WOOSTER, Ohio — Any good business manager knows success lies in repeat customers. And the beef industry knows that palatability and consistent, high-quality taste will keep its customers coming back.
“Beef is known for taste. If we forget that, we lose a huge price advantage to competing proteins,” said Glen Dolezal, Cargill Meat Solutions. “Whatever we do in the industry — whether pre-harvest or post-harvest — we’ve got to be sure beef continues to perform to consumers’ expectations for taste and tenderness.”
Dolezal chairs the beef industry’s Joint Product Enhancement Committee. During the 2009 fiscal year, the 50-person committee received nearly $1 million of Beef Checkoff monies from the Beef Promotion Operating Committee. Those dollars are used to support research that will have an impact on the entire industry.
The science of taste
One of the projects, spearheaded by Stephen Smith of Texas A & M University, aims to create more of those loyal beef customers. Smith, along with colleagues at the University of Idaho and Texas Tech University, is studying the marbling development in beef cattle.
The project will use three models to uncover how fat is deposited both inside and outside the muscle.
“In a nutshell, we’re trying to figure out how to improve quality grade and yield grade simultaneously by understanding the development of fat,” said Matt Doumit, University of Idaho meat scientist.
In plain English
Smith said recording the results have far-reaching effects.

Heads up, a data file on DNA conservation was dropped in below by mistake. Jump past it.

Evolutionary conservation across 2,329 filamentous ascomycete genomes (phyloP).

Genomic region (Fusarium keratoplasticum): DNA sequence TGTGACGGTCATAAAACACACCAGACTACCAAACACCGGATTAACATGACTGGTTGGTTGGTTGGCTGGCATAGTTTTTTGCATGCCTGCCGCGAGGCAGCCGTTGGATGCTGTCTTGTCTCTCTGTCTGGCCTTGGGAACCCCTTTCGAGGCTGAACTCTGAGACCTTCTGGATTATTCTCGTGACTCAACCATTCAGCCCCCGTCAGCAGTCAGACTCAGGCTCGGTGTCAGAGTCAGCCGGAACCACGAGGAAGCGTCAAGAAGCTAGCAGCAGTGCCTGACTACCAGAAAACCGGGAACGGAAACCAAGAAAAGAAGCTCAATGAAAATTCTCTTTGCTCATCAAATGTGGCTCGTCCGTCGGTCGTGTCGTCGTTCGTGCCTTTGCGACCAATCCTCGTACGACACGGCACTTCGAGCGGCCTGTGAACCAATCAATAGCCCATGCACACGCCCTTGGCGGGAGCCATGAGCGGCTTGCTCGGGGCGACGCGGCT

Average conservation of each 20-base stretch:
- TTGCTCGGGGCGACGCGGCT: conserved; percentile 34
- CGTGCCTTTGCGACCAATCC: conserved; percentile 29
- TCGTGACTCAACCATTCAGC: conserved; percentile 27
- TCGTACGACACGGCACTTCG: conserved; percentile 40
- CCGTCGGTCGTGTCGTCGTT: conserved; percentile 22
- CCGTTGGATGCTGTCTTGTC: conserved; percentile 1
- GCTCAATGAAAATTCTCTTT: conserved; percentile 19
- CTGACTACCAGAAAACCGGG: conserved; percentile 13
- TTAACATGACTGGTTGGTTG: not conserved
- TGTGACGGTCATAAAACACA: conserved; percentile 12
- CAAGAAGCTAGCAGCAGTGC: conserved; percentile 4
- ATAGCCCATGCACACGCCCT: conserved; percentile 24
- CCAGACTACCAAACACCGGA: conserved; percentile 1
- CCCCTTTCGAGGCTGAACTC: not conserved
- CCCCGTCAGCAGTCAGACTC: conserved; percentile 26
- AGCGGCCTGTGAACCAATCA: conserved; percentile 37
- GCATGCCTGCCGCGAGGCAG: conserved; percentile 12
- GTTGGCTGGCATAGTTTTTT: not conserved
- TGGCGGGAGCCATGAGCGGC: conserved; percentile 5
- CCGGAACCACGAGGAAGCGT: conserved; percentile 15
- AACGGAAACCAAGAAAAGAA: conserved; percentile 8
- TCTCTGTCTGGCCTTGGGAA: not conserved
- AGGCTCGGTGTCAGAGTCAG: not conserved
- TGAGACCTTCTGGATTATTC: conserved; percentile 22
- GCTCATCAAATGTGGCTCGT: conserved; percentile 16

“There is no question that the primary fatty acid in beef, oleic acid, increases as marbling increases in beef,” he said. “The research will document if we can also increase the concentrations of other fatty acids with documented health benefits in well marbled beef.”
The trials will take three approaches to the same problem, said Doumit. His work will focus on the precursor cells, or pre-adipocytes, to see whether certain fatty acids prefer internal or external fat.
Texas Tech’s Brad Johnson will look at “going from a muscle satellite cell, or specialized muscle cell, and how it converts to intramuscular fat or marbling,” Doumit said.
Smith will study mature fat cells at different growth stages.
“This is a time when it’s difficult for the cattle industry because the price of feed is high and the price of beef is not, so anything the industry can do to improve efficiency and still maintain product quality is a benefit,” Doumit said.
The joint committee places emphasis on taste and tenderness, Dolezal said, “Because we feel strongly that we can’t sacrifice that and still preserve, much less increase, long-term beef demand.”
The American Angus Association ‘s Research Priorities Committee set similar goals last fall, and sought financial support from its nonprofit affiliate Angus Foundation.
“Marbling and quality of end product surfaced in our priority list,” said Milford Jenkins, Foundation president. “If we can help our Angus seedstock and commercial producers enhance their profitably through utilization of Angus genetics, then we believe it’s a win-win-win.”
The foundation pledged $50,000 in supplemental funding to allow the scientists to also research how vitamins A and D affect fat deposition.
National Beef Quality Audit (link opens pdf) numbers quantify the magnitude of quality and yield grade challenges.
“It’s about a $1.3-billion problem for the industry by not having the optimum yield and quality grade distributions,” Doumit said.
Both are “heavily influenced” by fat deposition, Doumit said, so understanding how that happens at different places within the animal is critical to improving beef palatability and cutability.
Initial results may be published by next summer.
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